This is Travon. She was conceived in rape. Her mother raised her instead of choosing adoption, and told her about who her father was after her 18th birthday. Today, she is a speaker, wife, and mother. She travels telling her story and advocating for children like her to be protected under the law.

This is Mary. Her mother had paranoid schizophrenia and was married to a man who also had a mental disability. When her mother was raped, the husband went to the police, but ultimately claimed Mary as his own to protect his wife’s reputation. Because of her mother’s schizophrenia, Mary was cared for by another couple, visiting her birth parents periodically. Eventually, when she was five years old, that couple adopted her.

(More stories at SaveThe1.com)

Do any of these people look like they were conceived in rape? What would that look like? My friend Patti told me that she has heard people refer to those conceived in rape as “devil spawn.” Should they have horns and tails? Should they carry pitchforks?

Or are they children? Teenagers? Adults? Mothers and fathers? Husbands and wives? People?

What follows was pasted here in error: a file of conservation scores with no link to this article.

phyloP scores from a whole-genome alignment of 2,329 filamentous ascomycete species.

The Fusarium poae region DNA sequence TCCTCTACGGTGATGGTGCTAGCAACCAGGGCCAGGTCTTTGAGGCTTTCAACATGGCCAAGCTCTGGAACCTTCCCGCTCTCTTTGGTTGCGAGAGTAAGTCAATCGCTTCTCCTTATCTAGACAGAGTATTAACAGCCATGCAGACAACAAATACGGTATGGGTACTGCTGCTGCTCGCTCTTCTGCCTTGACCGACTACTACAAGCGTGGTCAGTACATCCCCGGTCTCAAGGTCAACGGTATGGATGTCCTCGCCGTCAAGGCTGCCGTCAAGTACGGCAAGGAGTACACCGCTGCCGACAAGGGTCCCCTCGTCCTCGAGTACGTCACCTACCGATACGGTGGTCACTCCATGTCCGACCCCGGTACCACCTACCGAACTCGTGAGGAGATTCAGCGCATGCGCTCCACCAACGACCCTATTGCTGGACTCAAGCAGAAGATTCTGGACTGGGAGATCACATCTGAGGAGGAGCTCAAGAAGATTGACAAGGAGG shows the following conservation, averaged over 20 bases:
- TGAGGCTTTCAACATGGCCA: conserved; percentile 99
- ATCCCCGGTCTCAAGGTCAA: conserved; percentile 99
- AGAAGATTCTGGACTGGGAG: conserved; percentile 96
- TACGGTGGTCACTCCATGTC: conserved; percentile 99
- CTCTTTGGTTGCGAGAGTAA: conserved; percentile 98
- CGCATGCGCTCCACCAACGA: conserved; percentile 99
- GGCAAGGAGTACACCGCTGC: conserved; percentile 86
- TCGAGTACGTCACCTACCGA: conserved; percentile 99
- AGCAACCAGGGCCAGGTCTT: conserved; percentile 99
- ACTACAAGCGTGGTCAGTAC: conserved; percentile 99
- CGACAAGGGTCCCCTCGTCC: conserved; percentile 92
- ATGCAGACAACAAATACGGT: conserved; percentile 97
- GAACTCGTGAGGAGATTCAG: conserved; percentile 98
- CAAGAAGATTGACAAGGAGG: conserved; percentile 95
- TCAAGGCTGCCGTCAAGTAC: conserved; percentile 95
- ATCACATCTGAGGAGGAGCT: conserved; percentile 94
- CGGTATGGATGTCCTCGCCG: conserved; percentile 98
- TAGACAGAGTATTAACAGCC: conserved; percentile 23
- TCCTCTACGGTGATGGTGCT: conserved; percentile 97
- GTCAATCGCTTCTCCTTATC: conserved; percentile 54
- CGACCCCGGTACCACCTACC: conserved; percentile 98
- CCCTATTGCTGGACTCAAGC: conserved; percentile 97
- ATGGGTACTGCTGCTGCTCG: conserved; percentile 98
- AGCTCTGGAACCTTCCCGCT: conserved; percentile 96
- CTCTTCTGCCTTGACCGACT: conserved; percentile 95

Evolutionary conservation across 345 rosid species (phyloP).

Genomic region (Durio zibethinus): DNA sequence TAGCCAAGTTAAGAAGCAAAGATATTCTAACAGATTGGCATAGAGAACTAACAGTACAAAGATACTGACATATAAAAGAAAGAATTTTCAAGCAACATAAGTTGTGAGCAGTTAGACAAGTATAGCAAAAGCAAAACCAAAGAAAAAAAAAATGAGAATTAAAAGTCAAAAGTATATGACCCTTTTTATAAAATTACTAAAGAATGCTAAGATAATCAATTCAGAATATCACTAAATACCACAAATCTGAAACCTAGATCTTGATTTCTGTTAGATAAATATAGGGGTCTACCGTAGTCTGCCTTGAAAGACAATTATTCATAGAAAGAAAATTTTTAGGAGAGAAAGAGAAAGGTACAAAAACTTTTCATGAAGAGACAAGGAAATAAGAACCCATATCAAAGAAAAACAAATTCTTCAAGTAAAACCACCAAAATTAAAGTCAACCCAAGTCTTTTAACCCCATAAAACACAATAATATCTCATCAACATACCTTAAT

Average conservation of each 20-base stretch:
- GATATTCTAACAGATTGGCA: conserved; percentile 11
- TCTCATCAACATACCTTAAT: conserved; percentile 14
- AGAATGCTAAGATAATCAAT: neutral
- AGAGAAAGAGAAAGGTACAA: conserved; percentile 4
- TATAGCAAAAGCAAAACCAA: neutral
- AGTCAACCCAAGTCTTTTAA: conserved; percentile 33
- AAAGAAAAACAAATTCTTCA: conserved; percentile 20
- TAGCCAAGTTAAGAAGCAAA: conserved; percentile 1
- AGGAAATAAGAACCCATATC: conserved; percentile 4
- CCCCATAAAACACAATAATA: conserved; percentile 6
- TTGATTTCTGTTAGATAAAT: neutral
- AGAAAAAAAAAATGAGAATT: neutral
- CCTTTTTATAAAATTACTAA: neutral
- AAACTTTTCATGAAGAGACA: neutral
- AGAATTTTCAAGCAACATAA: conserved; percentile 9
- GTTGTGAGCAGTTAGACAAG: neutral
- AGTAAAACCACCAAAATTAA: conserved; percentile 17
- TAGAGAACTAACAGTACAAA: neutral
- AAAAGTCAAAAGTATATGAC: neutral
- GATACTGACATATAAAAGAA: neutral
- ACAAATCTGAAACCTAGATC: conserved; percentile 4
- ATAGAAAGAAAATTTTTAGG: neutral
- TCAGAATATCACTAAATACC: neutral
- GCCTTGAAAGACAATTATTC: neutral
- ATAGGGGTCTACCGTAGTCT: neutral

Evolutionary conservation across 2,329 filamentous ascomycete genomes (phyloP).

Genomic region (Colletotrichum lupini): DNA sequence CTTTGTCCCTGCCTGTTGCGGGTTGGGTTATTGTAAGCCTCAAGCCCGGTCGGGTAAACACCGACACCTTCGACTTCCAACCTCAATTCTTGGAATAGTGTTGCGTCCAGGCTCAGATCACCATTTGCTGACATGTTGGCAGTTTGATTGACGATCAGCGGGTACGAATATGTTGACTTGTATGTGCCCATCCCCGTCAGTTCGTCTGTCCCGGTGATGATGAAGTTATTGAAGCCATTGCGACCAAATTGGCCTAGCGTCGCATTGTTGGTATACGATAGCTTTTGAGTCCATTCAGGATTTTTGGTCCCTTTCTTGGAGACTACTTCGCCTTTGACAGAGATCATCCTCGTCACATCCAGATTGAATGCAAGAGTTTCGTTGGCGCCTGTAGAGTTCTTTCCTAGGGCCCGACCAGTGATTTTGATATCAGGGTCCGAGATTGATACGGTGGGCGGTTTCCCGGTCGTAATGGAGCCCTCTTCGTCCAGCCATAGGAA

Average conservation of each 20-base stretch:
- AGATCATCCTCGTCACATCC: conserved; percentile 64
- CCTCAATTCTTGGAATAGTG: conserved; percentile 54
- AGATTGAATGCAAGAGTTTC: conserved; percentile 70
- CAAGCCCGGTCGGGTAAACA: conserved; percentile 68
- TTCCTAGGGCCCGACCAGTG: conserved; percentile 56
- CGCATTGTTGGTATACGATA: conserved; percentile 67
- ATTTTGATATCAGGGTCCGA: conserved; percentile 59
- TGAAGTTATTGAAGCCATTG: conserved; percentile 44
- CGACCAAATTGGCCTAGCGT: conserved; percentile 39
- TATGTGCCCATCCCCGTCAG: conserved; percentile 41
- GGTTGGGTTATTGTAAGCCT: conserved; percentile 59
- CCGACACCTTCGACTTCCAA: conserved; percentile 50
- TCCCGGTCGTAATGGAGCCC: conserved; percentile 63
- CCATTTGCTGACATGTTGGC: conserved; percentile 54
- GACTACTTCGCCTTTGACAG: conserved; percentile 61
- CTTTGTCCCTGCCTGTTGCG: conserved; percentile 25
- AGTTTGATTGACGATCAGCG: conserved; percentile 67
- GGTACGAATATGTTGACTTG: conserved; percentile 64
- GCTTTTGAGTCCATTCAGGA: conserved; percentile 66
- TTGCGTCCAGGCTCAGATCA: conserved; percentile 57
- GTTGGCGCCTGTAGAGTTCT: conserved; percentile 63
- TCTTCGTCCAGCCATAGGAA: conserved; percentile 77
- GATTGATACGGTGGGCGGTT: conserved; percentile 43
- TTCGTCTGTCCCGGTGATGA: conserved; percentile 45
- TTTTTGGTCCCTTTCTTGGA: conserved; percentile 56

The circumstances of conception, no matter how violent, how terrible, do not reduce the value of the child conceived. If abortion is wrong because it kills a human being, then it is wrong no matter who that human being’s father is.

What about the mother? Like I said above, I am all in favor of resources and support for survivors of rape. I am all for counseling to help them process and heal. Abortion will not solve their problems. It will not take away their nightmares. It will not take away their fear, their pain. It will only take away the life of their child, who has no guilt in how he or she was conceived.

Meet Darlene. She was not only conceived in rape, but as a teenager she became a victim of child trafficking and became pregnant from rape herself. She says that in order to escape from her captor, she pretended to have an abortion. Now she is married with five children and two grandchildren.

Darlene, despite her own difficult childhood and the way she was forced into motherhood at a young age, has made it her life’s mission to protect the lives of children like her and her oldest child.

She says: